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Sunday, 20 October 2013
Elijah and the Last Judgement By Steve Goodwin
I read this on September 15th, 2013
A thought provoking Christian story of love, life and death, the afterlife, and spiritual warfare.
I am dead. This is my funeral.
Elijah turned to look at Castiel who looked back at him and nodded gently.
And in that instant everything changed, in ways that Elijah Hael and those who read his story could never anticipate or imagine.
Enter a world of intrigue, suspense, wonder and living energy where our souls are battled over, unseen by many but experienced by all.
Don't miss the opportunity to join Elijah Hael on his spellbinding, dazzling and unforgettable journey through his life to his destiny. An adventure, infused with Christian values, you'll never forget. Those who enjoy an uplifting, challenging, touching story will adore this novel.
See more at ElijahHael.com
I discovered Steve Goodwin's books advertised on Facebook. I was immediately drawn to them after reading the plot and also because he is an Australian Christian author. In my Christian fiction library, I do not have many Australian Christian authors, so to find another who writes in the genre I follow is worthy of my support.
Elijah Hael and the Last Judgement is the first in a series of novels. This one concerns the death of Elijah from a bicycle accident. He finds himself in a strange place being interrogated over incidents in his past. Confused, he does not understand why this is happening. Another man, Castiel, interrupts this interrogation and takes him away where he is shown significant aspects of his life where Castiel and Elijah comment on these events. We see how these events, both good and bad, have impacted Elijah and made him the man he is. All these events range from childhood through to his death.
Elijah begins to understand that he is in the afterlife and Castiel is an angel. Through these observances of Elijah's life, clues are laid as to why this is happening leading to a decision Elijah has to make.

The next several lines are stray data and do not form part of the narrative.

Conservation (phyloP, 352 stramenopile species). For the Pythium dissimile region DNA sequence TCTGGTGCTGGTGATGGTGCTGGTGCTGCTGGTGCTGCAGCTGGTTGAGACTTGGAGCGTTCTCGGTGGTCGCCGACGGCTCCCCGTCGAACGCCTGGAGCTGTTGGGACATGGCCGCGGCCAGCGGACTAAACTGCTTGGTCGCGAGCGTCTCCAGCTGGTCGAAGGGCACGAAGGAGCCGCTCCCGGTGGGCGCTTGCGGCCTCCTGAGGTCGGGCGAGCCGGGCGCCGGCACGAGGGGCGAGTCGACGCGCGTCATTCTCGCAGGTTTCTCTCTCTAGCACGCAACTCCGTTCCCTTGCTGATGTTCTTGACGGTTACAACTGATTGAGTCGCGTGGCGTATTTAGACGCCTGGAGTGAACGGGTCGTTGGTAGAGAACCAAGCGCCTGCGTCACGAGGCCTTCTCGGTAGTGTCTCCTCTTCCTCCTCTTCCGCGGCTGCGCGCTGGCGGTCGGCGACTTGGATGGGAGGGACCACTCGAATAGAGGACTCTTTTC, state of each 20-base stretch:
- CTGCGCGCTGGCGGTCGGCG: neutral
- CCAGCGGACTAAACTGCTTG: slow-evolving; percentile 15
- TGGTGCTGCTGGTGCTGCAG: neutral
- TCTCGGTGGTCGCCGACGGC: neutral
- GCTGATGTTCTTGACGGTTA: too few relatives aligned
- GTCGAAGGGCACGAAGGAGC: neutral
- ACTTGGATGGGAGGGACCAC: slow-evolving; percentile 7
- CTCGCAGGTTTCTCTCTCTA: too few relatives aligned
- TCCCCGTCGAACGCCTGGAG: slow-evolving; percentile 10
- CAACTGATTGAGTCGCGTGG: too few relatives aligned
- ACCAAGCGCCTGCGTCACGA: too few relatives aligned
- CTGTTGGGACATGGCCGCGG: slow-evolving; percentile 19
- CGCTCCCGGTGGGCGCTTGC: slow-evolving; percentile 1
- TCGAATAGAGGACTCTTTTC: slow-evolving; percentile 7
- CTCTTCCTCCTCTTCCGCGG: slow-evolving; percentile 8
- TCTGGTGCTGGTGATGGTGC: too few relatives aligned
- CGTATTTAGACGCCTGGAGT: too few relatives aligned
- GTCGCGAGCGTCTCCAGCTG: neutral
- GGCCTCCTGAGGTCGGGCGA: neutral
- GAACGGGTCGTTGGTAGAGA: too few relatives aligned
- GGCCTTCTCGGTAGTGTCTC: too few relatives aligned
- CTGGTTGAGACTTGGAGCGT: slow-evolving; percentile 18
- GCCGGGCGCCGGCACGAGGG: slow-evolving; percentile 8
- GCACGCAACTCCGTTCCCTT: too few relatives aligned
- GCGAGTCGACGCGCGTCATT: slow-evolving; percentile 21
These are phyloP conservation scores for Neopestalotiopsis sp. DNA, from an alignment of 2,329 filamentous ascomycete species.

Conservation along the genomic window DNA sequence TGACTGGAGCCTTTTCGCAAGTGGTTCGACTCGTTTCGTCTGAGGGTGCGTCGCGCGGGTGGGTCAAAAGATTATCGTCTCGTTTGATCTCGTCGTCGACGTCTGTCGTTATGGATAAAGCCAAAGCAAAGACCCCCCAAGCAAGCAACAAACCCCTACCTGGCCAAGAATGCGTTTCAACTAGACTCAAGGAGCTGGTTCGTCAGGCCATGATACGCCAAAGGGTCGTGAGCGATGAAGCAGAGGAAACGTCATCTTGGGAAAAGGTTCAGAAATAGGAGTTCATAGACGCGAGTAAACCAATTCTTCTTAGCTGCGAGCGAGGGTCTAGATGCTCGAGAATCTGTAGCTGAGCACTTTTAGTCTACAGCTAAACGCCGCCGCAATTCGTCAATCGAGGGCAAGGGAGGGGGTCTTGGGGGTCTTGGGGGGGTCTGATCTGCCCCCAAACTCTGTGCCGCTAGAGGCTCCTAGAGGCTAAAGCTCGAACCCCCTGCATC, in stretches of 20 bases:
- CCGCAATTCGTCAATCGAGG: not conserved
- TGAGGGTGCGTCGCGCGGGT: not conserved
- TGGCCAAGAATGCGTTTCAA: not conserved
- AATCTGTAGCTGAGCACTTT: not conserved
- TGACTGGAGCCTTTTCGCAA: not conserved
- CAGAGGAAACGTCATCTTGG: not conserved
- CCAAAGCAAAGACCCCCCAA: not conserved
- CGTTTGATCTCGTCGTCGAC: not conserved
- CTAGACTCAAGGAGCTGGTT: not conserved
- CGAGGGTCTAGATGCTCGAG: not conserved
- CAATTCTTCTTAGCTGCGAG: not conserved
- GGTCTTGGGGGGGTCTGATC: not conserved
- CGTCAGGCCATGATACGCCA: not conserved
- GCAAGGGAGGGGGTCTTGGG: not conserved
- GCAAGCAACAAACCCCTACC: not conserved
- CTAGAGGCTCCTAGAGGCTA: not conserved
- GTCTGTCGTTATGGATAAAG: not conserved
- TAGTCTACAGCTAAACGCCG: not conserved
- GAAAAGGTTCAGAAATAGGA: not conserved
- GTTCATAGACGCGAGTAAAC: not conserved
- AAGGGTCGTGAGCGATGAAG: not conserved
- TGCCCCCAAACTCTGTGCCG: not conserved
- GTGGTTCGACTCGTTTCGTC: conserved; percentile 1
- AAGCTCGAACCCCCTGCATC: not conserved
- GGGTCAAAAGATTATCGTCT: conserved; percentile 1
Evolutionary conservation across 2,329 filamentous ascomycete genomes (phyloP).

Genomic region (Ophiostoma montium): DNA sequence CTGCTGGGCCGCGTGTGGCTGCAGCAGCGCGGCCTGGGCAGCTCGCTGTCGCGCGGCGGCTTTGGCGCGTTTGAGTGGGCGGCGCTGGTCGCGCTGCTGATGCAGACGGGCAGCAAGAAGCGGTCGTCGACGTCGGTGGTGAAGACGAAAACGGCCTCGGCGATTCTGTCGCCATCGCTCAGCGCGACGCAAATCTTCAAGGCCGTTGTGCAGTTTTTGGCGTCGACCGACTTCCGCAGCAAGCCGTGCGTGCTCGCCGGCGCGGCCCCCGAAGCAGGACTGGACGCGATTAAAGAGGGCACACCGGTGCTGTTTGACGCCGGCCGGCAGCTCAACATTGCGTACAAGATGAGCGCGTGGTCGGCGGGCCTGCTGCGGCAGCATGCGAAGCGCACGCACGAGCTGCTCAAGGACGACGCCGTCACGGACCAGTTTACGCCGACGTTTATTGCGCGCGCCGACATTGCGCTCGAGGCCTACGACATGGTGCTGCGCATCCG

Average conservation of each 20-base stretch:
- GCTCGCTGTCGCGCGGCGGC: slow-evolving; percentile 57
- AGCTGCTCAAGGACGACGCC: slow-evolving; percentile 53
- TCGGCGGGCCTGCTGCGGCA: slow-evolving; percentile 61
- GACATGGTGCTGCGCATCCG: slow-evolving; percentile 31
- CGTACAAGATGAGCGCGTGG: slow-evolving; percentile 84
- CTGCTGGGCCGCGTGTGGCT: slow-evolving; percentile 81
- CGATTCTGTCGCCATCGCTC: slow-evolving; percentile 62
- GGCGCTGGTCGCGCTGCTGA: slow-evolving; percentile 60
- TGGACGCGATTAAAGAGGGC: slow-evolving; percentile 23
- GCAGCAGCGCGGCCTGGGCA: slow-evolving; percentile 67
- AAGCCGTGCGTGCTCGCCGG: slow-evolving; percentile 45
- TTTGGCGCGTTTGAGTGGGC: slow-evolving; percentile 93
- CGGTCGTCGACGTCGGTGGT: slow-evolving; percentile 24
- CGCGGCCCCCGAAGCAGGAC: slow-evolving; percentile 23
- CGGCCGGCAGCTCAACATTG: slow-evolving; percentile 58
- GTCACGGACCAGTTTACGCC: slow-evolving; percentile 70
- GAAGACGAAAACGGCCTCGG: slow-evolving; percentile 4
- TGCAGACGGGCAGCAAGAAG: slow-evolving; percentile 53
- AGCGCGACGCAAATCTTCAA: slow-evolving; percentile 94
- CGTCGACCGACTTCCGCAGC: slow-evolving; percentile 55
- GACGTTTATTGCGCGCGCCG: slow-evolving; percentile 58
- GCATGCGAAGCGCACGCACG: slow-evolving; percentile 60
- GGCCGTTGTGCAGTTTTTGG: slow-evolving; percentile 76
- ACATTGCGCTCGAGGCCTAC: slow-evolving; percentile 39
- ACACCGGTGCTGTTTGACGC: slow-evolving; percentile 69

This comprises the first half of the novel. It is very absorbing. I could not put this half down. Goodwin seamlessly blends in various topics of dysfunctional family life, sexual promiscuity, (nothing graphic or descriptive), abortion, physical abuse, divorce, drug and alcohol abuse, prostitution, that Elijah was an observer to with his family. Goodwin writes this without it being a hard read and successfully portrays Elijah's feelings and how he coped. Throughout this half, he also blends in the spiritual aspects of sin, the interaction of demon spirits in these sinful acts and the effects it has on the characters in the spiritual plane and how this is manifested in a physical sense, causing ill health, and how sin enslaves them to this lifestyle.
In this spiritual side of Elijah's life events, and those of his family, we are introduced to Sophia, his guardian angel and how through his prayer to God, she protects him from the clutches of the demons, (called Shadows). We are introduced to the boundaries that these angels operate under; not to cause physical or mental harm to their charge and not to interfere with their free will. They can influence their thought process or manipulate their environment for their good in protecting them but that is all. They also can only act with permission from their Higher Authority. To go outside these boundaries is to suffer a penalty.
This is one very engaging half of the book. It really does draw you in. You feel as if you are there with Elijah and Castiel as they observe and comment on the events in Elijah's life, you also sympathise with him during the negative elements and react against the injustice he suffered. You rejoice with him when he accomplished something good and when his life started to improve.